Configuration Management (CM)  Category: Support

Notes:

        The contents of this web page were extracted from the following document: Capability Maturity Model Integration (CMMISM), Version 1.1, Continuous Representation, CMU/SEI-2002-TR-011, March 2002 (CMMI-SE/SW/IPPD/SS). Copyright 2002 by Carnegie Mellon University. NO WARRANTY.

        Ignore the identifiers in square brackets that appear at the end of paragraphs.

        The formatting may not be the same as in the printed CMMI document. The web page is best viewed in Internet Explorer.

        In the CMMI, a subset is known as a "Process Area (PA)" and a requirement is known as a "Practice". The specific practices are referred to as SPs and the generic practices are referred to as GPs.

        This web page contains the text for SPs and GPs as it appears in Chapter 7 of the CMMI document, in the section corresponding to the process area named in the heading of this page. This web page does not include the detailed description of the GPs that appears in a separate chapter of the CMMI document; the detailed description of the GPs is available in a separate web page. (Note: Using the hyperlink provided here will open that web page in a separate window.)

Purpose  The purpose of Configuration Management is to establish and maintain the integrity of work products using configuration identification, configuration control, configuration status accounting, and configuration audits.  [PA159]

Introductory Notes

The Configuration Management process area involves the following:  [PA159.N101]

           Identifying the configuration of selected work products that compose the baselines at given points in time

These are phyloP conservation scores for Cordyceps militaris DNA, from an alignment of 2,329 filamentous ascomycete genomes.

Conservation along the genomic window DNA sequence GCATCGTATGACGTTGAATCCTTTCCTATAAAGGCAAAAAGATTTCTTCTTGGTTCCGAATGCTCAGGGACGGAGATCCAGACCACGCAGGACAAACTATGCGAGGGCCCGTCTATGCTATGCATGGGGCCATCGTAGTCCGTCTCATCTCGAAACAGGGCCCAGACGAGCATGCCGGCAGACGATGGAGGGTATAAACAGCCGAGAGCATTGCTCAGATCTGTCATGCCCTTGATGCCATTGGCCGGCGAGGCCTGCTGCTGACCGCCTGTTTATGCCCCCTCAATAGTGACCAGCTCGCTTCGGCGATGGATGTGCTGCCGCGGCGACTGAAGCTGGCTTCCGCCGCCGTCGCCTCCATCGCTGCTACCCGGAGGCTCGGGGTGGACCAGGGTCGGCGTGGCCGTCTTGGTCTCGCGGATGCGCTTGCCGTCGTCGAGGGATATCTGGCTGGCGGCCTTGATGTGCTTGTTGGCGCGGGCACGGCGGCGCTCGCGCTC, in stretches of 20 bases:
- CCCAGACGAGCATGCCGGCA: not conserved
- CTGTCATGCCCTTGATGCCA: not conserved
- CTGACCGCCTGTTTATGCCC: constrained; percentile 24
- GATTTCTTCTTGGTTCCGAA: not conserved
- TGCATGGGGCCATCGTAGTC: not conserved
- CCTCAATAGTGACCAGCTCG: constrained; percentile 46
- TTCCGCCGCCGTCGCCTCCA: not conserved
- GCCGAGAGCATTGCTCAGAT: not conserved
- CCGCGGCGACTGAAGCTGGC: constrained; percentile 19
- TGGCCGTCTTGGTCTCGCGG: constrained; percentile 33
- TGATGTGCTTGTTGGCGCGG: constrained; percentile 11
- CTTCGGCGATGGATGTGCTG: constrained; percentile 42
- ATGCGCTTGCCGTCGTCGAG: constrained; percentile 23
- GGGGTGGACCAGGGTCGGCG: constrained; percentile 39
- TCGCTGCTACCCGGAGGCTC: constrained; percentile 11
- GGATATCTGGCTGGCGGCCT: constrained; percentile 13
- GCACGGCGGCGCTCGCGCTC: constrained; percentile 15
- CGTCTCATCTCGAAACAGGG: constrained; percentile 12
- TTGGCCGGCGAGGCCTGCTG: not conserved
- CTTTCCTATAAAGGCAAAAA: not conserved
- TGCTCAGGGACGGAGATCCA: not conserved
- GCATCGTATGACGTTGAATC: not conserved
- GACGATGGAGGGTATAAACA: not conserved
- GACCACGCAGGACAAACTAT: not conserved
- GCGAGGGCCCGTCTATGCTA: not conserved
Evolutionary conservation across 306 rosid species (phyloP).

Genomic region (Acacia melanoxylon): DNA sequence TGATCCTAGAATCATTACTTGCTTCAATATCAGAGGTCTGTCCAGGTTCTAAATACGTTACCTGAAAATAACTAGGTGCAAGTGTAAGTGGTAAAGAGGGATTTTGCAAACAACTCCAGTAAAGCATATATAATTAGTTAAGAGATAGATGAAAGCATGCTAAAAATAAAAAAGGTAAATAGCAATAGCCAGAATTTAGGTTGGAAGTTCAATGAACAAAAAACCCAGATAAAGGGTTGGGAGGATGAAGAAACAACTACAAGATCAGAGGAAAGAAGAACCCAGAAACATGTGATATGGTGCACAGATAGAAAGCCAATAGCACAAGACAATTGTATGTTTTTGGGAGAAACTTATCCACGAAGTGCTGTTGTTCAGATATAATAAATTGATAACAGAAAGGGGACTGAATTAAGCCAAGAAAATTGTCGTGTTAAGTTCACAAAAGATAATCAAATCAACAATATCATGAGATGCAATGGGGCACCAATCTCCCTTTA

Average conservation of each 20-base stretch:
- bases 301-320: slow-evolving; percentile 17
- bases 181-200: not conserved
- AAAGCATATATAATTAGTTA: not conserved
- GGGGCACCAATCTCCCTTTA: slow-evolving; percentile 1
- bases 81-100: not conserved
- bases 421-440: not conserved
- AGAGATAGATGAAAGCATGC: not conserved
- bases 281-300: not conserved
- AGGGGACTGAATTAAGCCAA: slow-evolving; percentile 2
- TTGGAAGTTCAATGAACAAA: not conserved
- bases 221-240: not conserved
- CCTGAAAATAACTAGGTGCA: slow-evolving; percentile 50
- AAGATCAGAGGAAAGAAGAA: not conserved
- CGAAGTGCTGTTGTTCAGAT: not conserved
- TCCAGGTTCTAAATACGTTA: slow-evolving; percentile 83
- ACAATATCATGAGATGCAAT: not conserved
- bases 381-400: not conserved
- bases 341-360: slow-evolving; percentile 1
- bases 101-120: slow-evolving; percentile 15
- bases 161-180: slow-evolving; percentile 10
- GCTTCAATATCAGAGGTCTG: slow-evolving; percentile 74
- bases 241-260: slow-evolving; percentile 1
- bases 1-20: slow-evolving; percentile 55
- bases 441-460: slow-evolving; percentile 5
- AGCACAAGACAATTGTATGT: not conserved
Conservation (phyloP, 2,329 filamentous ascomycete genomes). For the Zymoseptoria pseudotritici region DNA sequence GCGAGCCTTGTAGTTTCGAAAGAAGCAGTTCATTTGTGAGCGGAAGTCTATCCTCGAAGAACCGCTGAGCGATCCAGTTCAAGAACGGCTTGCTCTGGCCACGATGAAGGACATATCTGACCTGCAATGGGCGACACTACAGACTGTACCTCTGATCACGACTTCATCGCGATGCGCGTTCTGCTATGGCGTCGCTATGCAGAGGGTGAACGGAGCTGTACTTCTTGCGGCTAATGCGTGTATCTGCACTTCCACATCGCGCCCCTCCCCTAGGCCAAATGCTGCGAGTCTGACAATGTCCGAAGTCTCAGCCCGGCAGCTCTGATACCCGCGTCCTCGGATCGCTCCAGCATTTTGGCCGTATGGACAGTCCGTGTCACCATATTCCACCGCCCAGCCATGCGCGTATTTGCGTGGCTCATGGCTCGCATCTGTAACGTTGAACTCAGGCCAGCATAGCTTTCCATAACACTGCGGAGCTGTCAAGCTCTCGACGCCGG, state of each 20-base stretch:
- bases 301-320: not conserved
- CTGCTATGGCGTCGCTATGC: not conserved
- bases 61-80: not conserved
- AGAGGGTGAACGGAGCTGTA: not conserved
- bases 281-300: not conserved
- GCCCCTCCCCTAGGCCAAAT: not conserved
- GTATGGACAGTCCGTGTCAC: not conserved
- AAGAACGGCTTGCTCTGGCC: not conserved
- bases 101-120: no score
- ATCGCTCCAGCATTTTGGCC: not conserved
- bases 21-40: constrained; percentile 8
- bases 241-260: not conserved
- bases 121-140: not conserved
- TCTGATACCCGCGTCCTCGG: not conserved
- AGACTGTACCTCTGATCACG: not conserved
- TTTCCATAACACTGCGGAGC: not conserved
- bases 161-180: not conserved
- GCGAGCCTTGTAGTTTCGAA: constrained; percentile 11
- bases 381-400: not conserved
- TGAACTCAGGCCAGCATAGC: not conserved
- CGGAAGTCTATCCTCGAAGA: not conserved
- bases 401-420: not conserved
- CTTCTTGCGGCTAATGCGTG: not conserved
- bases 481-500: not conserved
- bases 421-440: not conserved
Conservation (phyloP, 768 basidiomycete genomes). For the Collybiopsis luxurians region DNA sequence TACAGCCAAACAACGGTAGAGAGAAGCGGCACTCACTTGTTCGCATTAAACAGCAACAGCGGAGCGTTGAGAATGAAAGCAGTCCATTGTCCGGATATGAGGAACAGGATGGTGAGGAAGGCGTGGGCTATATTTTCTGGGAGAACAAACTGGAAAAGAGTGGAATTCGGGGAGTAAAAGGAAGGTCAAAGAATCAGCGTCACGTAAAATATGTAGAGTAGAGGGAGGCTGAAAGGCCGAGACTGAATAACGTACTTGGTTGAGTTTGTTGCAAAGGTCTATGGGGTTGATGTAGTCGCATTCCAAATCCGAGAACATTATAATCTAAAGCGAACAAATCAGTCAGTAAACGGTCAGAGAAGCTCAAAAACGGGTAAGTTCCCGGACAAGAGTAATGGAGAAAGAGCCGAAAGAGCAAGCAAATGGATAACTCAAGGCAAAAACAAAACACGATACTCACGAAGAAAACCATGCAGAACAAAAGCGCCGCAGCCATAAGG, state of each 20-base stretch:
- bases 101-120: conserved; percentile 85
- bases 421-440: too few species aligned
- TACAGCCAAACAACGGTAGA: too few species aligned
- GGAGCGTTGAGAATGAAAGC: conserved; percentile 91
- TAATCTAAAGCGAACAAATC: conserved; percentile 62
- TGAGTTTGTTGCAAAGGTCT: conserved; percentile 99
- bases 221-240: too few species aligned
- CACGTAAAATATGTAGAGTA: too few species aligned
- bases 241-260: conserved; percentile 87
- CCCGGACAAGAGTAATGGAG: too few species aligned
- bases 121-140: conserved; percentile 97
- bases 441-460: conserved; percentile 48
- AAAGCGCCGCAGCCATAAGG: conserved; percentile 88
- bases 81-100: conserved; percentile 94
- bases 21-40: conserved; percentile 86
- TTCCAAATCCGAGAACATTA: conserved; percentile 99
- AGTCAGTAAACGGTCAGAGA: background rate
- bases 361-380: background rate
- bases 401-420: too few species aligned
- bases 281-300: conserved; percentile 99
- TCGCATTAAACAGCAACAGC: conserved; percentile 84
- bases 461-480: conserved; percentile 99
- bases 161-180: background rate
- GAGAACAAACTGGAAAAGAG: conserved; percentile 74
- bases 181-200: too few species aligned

Controlling changes to configuration items

           Building or providing specifications to build work products from the configuration management system

           Maintaining the integrity of baselines

           Providing accurate status and current configuration data to developers, end users, and customers

The work products placed under configuration management include the products that are delivered to the customer, designated internal work products, acquired products, tools, and other items that are used in creating and describing these work products. See the definition of “configuration management” in Appendix C, the glossary.  [PA159.N102]

For Supplier Sourcing

Acquired products may need to be placed under configuration management by both the supplier and the project. Provisions for conducting configuration management should be established in supplier agreements. Methods to ensure that the data is complete and consistent should be established and maintained.  [PA159.N102.AMP101]

Examples of work products that may be placed under configuration management include the following:  [PA159.N109]